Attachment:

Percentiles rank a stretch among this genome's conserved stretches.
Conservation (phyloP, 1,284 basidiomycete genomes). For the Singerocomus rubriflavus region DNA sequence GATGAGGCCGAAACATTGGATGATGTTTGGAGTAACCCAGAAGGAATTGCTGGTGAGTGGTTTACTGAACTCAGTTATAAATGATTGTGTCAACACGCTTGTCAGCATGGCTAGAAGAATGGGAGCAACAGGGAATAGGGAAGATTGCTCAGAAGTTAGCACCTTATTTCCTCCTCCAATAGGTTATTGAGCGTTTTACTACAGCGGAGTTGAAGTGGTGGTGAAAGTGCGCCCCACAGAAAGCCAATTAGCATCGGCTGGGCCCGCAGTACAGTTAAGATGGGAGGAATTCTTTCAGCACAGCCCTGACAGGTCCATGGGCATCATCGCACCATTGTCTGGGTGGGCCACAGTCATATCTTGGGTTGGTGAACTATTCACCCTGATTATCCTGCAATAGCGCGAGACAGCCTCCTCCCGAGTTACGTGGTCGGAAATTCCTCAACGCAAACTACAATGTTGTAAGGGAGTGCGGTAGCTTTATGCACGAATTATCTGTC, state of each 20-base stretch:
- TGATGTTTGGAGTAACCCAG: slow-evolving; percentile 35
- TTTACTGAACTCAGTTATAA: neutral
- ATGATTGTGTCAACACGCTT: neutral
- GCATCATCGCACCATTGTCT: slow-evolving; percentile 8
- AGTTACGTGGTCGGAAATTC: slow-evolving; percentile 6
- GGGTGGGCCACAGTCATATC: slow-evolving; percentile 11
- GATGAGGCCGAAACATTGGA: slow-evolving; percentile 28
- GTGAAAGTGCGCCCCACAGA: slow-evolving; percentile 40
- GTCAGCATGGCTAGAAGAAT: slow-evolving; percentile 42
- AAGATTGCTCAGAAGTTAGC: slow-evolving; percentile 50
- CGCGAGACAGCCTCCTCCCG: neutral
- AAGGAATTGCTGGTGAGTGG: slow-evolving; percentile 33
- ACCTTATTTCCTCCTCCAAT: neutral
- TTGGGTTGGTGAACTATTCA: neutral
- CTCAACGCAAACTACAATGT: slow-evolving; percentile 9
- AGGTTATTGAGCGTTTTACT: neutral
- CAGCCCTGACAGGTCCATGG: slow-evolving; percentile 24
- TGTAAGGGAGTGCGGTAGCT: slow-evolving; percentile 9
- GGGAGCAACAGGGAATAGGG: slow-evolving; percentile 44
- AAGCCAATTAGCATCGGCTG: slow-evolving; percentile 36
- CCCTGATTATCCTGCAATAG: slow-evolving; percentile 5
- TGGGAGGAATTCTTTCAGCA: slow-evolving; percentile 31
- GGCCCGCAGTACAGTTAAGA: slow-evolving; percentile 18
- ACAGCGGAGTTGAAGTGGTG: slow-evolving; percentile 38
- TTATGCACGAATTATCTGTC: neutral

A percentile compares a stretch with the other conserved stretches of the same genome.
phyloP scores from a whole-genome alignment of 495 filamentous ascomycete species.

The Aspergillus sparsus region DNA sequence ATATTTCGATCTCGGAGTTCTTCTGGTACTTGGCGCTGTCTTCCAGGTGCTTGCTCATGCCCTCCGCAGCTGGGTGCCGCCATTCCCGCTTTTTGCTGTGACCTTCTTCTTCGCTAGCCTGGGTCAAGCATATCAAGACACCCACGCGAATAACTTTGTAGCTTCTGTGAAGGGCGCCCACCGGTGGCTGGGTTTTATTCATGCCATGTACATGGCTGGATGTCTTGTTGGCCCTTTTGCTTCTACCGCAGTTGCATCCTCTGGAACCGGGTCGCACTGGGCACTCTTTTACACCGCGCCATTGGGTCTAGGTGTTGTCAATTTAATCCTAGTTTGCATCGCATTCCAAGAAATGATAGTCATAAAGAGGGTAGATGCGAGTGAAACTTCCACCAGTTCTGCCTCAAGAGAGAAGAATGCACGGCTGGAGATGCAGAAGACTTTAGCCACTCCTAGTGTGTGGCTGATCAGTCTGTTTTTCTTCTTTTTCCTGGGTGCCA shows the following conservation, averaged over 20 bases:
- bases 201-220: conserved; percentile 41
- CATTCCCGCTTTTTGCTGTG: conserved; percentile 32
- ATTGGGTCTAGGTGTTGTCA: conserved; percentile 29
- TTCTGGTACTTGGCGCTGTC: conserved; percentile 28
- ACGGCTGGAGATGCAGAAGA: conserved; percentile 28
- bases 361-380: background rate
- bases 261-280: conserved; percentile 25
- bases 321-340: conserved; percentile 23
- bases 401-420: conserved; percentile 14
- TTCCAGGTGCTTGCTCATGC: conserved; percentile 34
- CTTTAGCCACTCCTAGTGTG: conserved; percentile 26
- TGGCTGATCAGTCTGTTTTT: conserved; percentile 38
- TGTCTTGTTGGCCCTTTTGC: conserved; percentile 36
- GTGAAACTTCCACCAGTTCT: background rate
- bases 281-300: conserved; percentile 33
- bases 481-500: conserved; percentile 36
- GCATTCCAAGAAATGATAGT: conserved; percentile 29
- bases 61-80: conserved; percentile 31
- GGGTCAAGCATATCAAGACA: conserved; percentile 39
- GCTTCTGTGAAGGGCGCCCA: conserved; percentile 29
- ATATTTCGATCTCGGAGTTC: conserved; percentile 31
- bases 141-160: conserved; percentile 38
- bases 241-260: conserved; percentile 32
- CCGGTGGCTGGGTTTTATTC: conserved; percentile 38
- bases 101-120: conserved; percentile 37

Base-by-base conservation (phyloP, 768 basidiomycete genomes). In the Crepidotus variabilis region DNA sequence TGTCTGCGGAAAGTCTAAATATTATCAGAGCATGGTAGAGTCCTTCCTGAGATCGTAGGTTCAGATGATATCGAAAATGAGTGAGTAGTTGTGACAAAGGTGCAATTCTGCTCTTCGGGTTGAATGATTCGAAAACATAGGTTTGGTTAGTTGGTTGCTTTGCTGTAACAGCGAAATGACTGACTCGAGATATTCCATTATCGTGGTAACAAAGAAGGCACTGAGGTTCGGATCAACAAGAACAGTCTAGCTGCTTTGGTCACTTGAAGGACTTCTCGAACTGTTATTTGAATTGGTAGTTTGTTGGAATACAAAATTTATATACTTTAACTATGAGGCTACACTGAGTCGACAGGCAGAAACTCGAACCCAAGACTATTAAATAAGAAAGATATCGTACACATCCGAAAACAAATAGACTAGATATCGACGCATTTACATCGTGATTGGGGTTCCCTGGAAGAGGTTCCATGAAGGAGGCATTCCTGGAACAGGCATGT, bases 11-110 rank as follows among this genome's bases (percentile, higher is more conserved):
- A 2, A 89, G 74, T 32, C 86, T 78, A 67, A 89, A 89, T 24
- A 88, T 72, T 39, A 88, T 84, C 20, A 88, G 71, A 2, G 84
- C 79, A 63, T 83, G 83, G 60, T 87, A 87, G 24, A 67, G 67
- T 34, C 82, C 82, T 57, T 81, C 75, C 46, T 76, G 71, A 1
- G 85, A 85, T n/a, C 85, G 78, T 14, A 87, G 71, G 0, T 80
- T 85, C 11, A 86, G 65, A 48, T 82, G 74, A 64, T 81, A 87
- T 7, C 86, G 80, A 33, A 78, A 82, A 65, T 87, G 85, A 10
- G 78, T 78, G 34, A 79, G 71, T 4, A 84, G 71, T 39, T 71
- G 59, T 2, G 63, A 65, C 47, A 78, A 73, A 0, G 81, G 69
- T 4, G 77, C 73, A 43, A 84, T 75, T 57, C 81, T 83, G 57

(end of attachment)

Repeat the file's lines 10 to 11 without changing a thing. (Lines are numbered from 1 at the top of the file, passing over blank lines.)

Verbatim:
- GTGAAAGTGCGCCCCACAGA: slow-evolving; percentile 40
- GTCAGCATGGCTAGAAGAAT: slow-evolving; percentile 42